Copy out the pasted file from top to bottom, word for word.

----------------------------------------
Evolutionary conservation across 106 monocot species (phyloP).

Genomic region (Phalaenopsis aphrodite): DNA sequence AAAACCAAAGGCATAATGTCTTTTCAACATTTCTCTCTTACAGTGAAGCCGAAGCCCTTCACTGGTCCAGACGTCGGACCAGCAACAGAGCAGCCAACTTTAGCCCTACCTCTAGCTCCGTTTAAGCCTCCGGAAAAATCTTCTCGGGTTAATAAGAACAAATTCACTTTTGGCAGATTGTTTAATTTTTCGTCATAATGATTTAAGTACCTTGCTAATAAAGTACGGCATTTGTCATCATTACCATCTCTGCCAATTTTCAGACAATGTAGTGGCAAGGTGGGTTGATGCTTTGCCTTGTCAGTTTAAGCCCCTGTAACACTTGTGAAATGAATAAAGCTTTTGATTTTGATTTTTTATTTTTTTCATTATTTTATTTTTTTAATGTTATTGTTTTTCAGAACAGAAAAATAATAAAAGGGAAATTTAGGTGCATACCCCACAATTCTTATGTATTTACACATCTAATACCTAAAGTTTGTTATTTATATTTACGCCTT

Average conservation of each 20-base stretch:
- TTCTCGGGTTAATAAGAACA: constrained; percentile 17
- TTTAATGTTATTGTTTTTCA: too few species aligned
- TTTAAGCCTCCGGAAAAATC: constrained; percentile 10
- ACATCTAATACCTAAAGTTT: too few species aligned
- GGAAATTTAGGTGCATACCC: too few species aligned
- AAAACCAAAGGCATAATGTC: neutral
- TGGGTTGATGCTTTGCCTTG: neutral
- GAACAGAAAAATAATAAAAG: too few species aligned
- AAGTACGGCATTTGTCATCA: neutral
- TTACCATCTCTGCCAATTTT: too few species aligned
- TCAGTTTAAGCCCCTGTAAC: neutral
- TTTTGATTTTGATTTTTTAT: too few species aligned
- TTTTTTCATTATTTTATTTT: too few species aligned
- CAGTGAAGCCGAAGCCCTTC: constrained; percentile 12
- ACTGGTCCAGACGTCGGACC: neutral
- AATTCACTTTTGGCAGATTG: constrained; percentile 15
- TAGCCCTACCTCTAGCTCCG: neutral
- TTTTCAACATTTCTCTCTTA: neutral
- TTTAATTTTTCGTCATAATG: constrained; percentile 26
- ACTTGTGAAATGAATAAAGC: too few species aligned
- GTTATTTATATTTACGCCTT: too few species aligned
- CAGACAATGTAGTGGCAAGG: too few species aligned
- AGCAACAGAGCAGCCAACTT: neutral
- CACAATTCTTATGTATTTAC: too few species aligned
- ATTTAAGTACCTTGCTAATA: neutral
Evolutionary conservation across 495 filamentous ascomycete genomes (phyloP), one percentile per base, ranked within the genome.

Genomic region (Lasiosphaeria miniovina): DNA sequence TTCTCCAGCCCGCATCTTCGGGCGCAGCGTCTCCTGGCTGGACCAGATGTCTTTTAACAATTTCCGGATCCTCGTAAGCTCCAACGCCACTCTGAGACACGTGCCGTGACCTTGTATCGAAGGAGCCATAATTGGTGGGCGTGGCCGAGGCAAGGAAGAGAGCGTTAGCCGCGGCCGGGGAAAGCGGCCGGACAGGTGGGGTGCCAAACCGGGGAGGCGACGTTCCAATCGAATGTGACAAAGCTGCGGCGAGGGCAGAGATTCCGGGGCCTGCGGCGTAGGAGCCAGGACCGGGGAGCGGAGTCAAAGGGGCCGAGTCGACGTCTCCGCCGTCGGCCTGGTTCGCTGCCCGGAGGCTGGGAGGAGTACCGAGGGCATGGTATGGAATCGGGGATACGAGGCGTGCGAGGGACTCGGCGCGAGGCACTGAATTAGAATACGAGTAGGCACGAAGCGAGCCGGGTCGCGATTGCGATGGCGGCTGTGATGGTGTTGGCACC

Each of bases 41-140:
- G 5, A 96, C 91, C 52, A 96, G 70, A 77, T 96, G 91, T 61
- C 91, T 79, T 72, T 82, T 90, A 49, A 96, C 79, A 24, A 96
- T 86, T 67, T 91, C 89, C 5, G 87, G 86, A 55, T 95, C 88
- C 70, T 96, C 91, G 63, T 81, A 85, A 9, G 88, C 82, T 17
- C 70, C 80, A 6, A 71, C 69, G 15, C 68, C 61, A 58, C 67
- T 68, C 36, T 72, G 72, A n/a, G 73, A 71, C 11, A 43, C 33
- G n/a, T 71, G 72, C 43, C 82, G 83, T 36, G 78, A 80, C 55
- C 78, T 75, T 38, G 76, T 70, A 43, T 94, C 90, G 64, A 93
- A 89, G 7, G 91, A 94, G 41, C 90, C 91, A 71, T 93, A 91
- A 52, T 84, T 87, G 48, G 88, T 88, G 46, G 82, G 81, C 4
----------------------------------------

Evolutionary conservation across 106 monocot species (phyloP).

Genomic region (Phalaenopsis aphrodite): DNA sequence AAAACCAAAGGCATAATGTCTTTTCAACATTTCTCTCTTACAGTGAAGCCGAAGCCCTTCACTGGTCCAGACGTCGGACCAGCAACAGAGCAGCCAACTTTAGCCCTACCTCTAGCTCCGTTTAAGCCTCCGGAAAAATCTTCTCGGGTTAATAAGAACAAATTCACTTTTGGCAGATTGTTTAATTTTTCGTCATAATGATTTAAGTACCTTGCTAATAAAGTACGGCATTTGTCATCATTACCATCTCTGCCAATTTTCAGACAATGTAGTGGCAAGGTGGGTTGATGCTTTGCCTTGTCAGTTTAAGCCCCTGTAACACTTGTGAAATGAATAAAGCTTTTGATTTTGATTTTTTATTTTTTTCATTATTTTATTTTTTTAATGTTATTGTTTTTCAGAACAGAAAAATAATAAAAGGGAAATTTAGGTGCATACCCCACAATTCTTATGTATTTACACATCTAATACCTAAAGTTTGTTATTTATATTTACGCCTT

Average conservation of each 20-base stretch:
- TTCTCGGGTTAATAAGAACA: constrained; percentile 17
- TTTAATGTTATTGTTTTTCA: too few species aligned
- TTTAAGCCTCCGGAAAAATC: constrained; percentile 10
- ACATCTAATACCTAAAGTTT: too few species aligned
- GGAAATTTAGGTGCATACCC: too few species aligned
- AAAACCAAAGGCATAATGTC: neutral
- TGGGTTGATGCTTTGCCTTG: neutral
- GAACAGAAAAATAATAAAAG: too few species aligned
- AAGTACGGCATTTGTCATCA: neutral
- TTACCATCTCTGCCAATTTT: too few species aligned
- TCAGTTTAAGCCCCTGTAAC: neutral
- TTTTGATTTTGATTTTTTAT: too few species aligned
- TTTTTTCATTATTTTATTTT: too few species aligned
- CAGTGAAGCCGAAGCCCTTC: constrained; percentile 12
- ACTGGTCCAGACGTCGGACC: neutral
- AATTCACTTTTGGCAGATTG: constrained; percentile 15
- TAGCCCTACCTCTAGCTCCG: neutral
- TTTTCAACATTTCTCTCTTA: neutral
- TTTAATTTTTCGTCATAATG: constrained; percentile 26
- ACTTGTGAAATGAATAAAGC: too few species aligned
- GTTATTTATATTTACGCCTT: too few species aligned
- CAGACAATGTAGTGGCAAGG: too few species aligned
- AGCAACAGAGCAGCCAACTT: neutral
- CACAATTCTTATGTATTTAC: too few species aligned
- ATTTAAGTACCTTGCTAATA: neutral
Evolutionary conservation across 495 filamentous ascomycete genomes (phyloP), one percentile per base, ranked within the genome.

Genomic region (Lasiosphaeria miniovina): DNA sequence TTCTCCAGCCCGCATCTTCGGGCGCAGCGTCTCCTGGCTGGACCAGATGTCTTTTAACAATTTCCGGATCCTCGTAAGCTCCAACGCCACTCTGAGACACGTGCCGTGACCTTGTATCGAAGGAGCCATAATTGGTGGGCGTGGCCGAGGCAAGGAAGAGAGCGTTAGCCGCGGCCGGGGAAAGCGGCCGGACAGGTGGGGTGCCAAACCGGGGAGGCGACGTTCCAATCGAATGTGACAAAGCTGCGGCGAGGGCAGAGATTCCGGGGCCTGCGGCGTAGGAGCCAGGACCGGGGAGCGGAGTCAAAGGGGCCGAGTCGACGTCTCCGCCGTCGGCCTGGTTCGCTGCCCGGAGGCTGGGAGGAGTACCGAGGGCATGGTATGGAATCGGGGATACGAGGCGTGCGAGGGACTCGGCGCGAGGCACTGAATTAGAATACGAGTAGGCACGAAGCGAGCCGGGTCGCGATTGCGATGGCGGCTGTGATGGTGTTGGCACC

Each of bases 41-140:
- G 5, A 96, C 91, C 52, A 96, G 70, A 77, T 96, G 91, T 61
- C 91, T 79, T 72, T 82, T 90, A 49, A 96, C 79, A 24, A 96
- T 86, T 67, T 91, C 89, C 5, G 87, G 86, A 55, T 95, C 88
- C 70, T 96, C 91, G 63, T 81, A 85, A 9, G 88, C 82, T 17
- C 70, C 80, A 6, A 71, C 69, G 15, C 68, C 61, A 58, C 67
- T 68, C 36, T 72, G 72, A n/a, G 73, A 71, C 11, A 43, C 33
- G n/a, T 71, G 72, C 43, C 82, G 83, T 36, G 78, A 80, C 55
- C 78, T 75, T 38, G 76, T 70, A 43, T 94, C 90, G 64, A 93
- A 89, G 7, G 91, A 94, G 41, C 90, C 91, A 71, T 93, A 91
- A 52, T 84, T 87, G 48, G 88, T 88, G 46, G 82, G 81, C 4